Metro is commuter rail and urban subway
Technology and history aren't all that separate Metro from many other systems. There's also the structure of the cities and the transit systems themselves. The older subways in the United States generally don't travel as far as the modern heavy rail systems. When all trips are shorter, it's not quite as inequitable to charge the same rate for everyone.
Metro is a hybrid between an urban subway and a suburban commuter rail operation. And as such it makes a good deal of sense to have a fare structure that reflects that.
It's true that all trips on the New York City Subway cost the same. But people traveling the distances that Metro travels might not use the New York Subway. For example, Port Washington is a similar distance from Penn Station as Shady Grove is from Metro Center. But a trip to Port Washington doesn't use the subway, it uses the Long Island Rail Road, and the peak fare is $10.00. The maximum you could possibly pay to go from Metro Center to Shady Grove is only $5.45.
Many people group Metro in with subways in New York and Chicago and Boston simply because they're all subways. But it's important to consider scale. The subway systems in those regions are generally compact and don't reach many places with the kind of suburban settlement patterns at the end of Metrorail lines.
In those cities, separate commuter and regional rail systems, which don't use flat fares, mainly serve suburban areas rather than the urban subway.
Let's compare some Metro lines to similar lines in other cities:
If we compare the Metro Red line in comparison with Boston's Red Line to Alewife and the MBTA Fitchburg Line, we can get a sense of scale.
Alewife is about as far from Downtown Crossing as Friendship Heights is from Metro Center. In Boston you'd pay $1.70 for that trip. Here, the fare would be just $1.60 off-peak or $2.70 during rush hour.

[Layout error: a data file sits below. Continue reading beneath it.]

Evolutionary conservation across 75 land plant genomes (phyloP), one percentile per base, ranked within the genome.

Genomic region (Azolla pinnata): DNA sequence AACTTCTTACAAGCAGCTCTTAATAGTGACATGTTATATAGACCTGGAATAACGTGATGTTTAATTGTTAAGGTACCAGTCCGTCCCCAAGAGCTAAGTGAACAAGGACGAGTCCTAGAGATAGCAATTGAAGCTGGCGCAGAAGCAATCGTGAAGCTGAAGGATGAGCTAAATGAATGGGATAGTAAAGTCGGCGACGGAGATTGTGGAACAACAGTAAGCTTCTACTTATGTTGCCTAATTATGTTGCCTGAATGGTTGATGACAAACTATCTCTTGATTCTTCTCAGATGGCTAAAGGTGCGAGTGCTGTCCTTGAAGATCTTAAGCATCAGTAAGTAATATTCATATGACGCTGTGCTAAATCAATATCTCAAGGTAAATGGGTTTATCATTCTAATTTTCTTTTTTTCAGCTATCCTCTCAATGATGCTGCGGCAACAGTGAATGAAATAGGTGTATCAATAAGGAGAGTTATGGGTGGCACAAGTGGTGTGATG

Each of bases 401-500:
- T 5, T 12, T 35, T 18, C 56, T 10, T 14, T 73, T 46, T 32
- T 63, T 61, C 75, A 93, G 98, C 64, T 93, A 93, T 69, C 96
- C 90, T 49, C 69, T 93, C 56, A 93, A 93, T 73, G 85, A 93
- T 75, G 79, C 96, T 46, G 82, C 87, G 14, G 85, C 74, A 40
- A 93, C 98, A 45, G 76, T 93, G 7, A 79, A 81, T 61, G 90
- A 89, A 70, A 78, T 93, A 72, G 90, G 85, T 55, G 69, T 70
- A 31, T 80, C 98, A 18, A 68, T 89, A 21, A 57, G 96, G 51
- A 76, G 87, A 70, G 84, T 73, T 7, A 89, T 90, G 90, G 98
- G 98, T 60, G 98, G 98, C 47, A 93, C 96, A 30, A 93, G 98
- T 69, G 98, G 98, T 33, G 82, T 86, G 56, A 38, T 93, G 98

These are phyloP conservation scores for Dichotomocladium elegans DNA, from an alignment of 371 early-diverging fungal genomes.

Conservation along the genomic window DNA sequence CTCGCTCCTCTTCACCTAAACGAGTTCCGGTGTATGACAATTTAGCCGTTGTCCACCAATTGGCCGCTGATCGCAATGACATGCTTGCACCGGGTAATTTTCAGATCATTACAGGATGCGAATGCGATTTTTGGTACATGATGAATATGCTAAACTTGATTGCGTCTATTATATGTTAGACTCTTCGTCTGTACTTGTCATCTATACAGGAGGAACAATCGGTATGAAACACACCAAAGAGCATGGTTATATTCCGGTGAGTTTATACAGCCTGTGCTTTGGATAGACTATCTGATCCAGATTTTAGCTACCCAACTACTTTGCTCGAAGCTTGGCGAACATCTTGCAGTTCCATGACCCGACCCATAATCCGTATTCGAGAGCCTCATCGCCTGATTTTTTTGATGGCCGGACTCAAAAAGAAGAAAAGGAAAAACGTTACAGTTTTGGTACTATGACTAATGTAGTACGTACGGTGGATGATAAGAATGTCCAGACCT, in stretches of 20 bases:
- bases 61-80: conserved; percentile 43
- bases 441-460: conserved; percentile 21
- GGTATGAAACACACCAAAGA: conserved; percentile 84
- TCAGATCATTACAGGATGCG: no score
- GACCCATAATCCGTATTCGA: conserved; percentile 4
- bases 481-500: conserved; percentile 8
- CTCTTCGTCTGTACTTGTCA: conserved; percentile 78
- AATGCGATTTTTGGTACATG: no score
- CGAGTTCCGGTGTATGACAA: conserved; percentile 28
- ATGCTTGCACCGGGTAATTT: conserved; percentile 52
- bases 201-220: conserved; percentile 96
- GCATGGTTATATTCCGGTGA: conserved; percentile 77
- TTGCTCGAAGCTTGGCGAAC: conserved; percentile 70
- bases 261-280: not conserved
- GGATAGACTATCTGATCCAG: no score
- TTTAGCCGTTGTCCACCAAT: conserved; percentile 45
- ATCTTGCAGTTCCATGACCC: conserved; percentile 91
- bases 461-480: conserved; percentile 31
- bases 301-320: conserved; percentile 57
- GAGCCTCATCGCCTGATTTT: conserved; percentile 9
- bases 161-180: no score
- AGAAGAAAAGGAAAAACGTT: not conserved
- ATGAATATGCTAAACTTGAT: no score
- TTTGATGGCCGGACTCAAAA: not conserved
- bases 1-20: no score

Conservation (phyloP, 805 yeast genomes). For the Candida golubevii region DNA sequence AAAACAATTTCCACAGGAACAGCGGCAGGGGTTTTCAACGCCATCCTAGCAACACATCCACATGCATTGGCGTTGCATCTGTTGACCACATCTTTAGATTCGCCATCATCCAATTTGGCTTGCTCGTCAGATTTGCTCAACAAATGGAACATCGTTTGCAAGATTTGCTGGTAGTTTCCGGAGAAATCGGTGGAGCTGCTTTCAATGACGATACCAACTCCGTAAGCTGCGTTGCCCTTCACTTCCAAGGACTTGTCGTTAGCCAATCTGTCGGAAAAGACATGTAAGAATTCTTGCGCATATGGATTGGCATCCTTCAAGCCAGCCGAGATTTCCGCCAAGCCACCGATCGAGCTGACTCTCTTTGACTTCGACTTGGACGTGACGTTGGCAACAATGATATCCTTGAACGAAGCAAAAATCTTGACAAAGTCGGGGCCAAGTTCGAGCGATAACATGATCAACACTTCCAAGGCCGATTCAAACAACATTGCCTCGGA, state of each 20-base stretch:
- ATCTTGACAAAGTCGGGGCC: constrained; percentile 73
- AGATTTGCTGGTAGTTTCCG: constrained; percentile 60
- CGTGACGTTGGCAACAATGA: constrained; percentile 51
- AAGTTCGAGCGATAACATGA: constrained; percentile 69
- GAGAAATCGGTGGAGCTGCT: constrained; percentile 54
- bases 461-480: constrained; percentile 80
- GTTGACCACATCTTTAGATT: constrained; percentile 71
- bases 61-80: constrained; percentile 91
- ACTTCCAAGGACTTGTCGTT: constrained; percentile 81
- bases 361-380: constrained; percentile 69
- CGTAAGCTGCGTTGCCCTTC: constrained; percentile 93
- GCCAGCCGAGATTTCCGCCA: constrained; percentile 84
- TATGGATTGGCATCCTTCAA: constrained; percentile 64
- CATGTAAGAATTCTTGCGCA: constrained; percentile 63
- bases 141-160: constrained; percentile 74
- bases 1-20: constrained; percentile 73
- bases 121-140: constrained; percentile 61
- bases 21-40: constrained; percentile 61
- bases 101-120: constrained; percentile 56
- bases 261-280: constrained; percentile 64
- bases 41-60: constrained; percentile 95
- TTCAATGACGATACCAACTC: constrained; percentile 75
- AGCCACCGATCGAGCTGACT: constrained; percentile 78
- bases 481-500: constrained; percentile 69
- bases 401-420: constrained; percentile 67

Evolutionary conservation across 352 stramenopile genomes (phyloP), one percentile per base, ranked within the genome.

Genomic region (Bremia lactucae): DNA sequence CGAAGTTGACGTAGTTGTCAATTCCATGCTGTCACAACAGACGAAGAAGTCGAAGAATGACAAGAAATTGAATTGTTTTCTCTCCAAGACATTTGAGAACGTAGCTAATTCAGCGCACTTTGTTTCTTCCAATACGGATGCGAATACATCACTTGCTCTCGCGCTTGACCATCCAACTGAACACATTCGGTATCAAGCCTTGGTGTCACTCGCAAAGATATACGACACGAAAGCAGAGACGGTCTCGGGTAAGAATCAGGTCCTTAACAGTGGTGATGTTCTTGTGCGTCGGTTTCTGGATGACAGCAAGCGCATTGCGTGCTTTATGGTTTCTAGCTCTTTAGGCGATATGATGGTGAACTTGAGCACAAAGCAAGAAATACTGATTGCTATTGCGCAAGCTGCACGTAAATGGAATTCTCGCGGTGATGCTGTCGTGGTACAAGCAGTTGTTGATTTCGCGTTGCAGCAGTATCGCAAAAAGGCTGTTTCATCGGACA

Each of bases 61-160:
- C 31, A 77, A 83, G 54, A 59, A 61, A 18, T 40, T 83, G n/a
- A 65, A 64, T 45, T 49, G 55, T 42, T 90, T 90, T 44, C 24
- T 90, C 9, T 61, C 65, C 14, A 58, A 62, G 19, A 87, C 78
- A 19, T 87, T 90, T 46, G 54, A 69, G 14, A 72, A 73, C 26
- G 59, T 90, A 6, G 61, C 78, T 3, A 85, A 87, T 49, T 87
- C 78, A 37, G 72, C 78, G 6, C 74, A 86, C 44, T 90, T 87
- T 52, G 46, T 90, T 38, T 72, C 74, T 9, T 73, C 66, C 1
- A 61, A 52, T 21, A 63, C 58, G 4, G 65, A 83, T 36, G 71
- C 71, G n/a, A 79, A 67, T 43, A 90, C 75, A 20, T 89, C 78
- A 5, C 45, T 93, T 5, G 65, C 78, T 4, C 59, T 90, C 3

Bethesda is roughly the same distance from Metro Center as Waverly is from North Station. And in this case, Metro's $2.15/$3.15 fare is cheaper than MBTA's $4.25.
We can see similar trends if we compare our Orange Line to Philadelphia's Lansdale/Doylestown Line.
I chose Philadelphia and Boston because their metropolitan regions are about the same size as DC's. (Washington is the 7th largest Metropolitan Statistical Area in the nation, while Philadelphia is 6th and Boston 10th.)
Traveling along the Broad Street (in Philadelphia) or Route 2 (in Boston) corridors, a traveler going the distance of outside-the-Beltway stops in DC would not take the subway, but would ride commuter rail.
Our residents of places like Vienna, Rockville, Greenbelt, Franconia-Springfield, and soon Tysons Corner pay less than many would pay on commuter rail in those cities. Plus, they enjoy frequent, all-day, 7-day-a-week service. That has enormous benefits to our region, making walkable places like Rockville Town Center feasible and giving the DC region much higher transit ridership per capita than Boston or Philadelphia.